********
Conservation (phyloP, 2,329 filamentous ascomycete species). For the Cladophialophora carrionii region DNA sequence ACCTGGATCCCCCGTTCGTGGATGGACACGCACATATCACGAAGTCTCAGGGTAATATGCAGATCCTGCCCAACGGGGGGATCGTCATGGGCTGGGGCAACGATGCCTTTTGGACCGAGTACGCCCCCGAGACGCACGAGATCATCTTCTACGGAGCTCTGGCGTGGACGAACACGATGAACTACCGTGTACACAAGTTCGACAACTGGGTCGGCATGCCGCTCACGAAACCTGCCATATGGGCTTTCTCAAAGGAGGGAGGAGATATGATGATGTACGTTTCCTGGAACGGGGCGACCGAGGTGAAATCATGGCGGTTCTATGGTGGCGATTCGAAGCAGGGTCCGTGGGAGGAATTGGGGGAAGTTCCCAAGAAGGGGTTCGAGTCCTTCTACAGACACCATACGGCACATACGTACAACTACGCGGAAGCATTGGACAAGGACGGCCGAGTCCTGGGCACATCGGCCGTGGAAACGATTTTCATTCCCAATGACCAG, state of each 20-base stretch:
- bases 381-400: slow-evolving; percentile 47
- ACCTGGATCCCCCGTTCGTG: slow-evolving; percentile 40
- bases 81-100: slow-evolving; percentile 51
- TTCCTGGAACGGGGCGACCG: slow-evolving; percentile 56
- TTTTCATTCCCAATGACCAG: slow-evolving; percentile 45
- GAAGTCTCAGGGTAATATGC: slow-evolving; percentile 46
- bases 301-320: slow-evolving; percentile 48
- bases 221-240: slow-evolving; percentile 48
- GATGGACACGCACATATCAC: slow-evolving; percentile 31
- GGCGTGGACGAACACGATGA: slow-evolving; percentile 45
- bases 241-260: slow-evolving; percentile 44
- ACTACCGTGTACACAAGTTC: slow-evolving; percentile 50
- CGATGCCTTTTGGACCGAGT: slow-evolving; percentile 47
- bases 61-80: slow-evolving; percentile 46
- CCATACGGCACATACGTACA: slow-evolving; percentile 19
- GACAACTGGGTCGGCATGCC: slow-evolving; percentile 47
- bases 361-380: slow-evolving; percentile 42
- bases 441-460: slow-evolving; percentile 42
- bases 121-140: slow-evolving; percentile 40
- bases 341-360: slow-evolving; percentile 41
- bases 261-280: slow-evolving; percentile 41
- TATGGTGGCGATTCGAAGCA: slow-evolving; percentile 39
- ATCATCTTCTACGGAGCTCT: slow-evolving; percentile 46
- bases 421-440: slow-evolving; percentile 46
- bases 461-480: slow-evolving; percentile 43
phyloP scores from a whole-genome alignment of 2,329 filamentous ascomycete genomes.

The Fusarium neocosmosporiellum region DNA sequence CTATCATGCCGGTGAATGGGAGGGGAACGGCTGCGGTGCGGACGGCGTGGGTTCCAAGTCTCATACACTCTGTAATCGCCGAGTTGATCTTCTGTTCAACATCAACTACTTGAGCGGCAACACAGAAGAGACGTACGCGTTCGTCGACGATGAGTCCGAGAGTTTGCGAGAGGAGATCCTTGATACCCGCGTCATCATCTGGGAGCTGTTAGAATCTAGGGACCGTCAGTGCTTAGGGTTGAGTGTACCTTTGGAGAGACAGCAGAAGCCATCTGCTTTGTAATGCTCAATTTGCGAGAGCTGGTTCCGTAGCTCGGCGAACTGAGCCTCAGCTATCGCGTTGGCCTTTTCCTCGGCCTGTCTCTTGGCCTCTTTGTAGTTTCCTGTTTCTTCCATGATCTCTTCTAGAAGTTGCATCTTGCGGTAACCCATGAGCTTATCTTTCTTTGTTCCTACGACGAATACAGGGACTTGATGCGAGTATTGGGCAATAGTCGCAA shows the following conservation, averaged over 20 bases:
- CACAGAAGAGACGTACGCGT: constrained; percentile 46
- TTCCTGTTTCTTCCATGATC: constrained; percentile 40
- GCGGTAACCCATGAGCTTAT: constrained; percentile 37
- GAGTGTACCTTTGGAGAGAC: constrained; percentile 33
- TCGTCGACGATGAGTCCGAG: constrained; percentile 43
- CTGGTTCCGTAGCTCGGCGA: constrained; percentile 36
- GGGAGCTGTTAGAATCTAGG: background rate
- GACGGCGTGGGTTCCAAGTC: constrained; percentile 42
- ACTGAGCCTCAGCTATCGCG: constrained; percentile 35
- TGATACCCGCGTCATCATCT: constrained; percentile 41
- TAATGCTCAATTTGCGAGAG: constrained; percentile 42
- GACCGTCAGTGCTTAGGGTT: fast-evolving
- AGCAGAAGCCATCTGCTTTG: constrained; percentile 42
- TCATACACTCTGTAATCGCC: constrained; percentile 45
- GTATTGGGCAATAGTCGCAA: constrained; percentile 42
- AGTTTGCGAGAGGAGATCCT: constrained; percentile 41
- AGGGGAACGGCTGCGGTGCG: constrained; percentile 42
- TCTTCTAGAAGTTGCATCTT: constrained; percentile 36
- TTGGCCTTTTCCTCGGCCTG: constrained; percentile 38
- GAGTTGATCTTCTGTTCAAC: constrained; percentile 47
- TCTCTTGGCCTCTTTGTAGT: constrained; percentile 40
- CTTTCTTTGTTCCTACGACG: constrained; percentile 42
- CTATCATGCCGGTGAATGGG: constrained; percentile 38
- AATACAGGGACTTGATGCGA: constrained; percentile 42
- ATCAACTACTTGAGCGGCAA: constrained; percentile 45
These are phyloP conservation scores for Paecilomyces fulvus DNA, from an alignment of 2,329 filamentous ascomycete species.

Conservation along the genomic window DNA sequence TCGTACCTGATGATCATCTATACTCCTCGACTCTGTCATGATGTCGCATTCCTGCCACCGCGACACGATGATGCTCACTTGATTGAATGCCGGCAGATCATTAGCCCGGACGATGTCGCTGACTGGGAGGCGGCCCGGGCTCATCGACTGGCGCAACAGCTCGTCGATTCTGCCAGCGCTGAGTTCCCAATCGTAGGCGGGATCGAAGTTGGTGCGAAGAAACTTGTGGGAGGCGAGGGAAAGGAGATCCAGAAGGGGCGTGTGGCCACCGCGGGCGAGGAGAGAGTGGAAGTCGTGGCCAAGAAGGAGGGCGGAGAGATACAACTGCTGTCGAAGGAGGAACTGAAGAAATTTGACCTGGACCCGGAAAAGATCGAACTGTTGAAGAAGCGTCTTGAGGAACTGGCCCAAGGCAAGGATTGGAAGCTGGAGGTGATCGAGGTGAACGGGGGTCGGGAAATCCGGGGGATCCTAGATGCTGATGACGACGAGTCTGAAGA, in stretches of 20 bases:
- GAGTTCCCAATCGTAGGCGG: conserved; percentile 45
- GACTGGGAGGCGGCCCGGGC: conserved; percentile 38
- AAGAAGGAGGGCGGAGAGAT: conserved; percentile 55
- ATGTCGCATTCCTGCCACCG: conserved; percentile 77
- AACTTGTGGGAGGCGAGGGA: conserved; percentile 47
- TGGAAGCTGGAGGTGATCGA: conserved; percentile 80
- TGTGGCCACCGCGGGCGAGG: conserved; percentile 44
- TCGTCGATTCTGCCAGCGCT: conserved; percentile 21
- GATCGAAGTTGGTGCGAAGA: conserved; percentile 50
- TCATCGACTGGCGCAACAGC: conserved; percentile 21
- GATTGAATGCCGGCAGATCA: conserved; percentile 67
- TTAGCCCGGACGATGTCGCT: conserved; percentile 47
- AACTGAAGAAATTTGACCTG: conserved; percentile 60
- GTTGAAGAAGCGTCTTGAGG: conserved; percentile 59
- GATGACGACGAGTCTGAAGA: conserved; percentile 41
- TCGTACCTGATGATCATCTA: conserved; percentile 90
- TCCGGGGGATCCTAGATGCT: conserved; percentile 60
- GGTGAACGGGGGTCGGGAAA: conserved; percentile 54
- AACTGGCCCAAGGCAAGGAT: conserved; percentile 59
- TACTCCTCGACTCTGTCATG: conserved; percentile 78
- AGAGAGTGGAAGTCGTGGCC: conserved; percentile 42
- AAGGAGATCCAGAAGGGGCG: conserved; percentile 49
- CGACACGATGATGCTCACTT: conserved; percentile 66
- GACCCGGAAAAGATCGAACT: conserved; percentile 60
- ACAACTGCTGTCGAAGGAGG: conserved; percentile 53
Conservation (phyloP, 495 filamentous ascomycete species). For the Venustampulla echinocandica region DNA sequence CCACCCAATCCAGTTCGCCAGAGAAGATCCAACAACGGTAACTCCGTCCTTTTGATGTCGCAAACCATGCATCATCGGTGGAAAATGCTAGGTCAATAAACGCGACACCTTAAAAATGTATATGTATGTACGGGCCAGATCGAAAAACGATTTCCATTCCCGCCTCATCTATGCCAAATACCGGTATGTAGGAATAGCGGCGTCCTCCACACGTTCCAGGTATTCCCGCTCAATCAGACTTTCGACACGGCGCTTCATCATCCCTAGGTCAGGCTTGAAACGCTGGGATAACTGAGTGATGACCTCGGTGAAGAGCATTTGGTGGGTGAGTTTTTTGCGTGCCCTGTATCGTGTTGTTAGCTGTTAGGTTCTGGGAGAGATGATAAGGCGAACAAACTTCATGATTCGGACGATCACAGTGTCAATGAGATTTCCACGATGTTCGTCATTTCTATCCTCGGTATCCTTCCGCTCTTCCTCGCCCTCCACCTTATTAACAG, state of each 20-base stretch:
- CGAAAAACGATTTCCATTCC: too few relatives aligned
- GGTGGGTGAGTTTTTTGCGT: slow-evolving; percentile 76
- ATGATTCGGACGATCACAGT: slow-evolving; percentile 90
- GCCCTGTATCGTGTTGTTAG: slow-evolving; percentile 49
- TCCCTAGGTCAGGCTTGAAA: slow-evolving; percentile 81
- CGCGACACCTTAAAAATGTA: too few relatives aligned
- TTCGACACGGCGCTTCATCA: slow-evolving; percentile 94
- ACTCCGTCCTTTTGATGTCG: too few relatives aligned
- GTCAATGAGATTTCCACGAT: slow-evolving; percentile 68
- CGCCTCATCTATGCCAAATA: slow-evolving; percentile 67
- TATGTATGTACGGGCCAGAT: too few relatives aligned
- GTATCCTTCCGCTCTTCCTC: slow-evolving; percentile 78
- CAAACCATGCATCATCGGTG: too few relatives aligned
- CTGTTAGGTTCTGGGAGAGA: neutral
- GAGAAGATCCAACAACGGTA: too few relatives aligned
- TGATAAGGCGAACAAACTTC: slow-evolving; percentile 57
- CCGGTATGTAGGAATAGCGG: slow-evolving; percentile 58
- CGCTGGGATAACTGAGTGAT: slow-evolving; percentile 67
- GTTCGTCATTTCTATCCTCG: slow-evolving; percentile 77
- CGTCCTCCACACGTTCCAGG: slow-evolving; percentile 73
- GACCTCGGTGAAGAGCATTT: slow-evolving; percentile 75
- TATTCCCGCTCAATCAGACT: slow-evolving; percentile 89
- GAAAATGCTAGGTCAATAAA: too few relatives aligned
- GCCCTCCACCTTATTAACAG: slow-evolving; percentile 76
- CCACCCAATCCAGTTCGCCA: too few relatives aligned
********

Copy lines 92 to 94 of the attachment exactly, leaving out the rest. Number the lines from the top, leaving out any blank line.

- TATGTATGTACGGGCCAGAT: too few relatives aligned
- GTATCCTTCCGCTCTTCCTC: slow-evolving; percentile 78
- CAAACCATGCATCATCGGTG: too few relatives aligned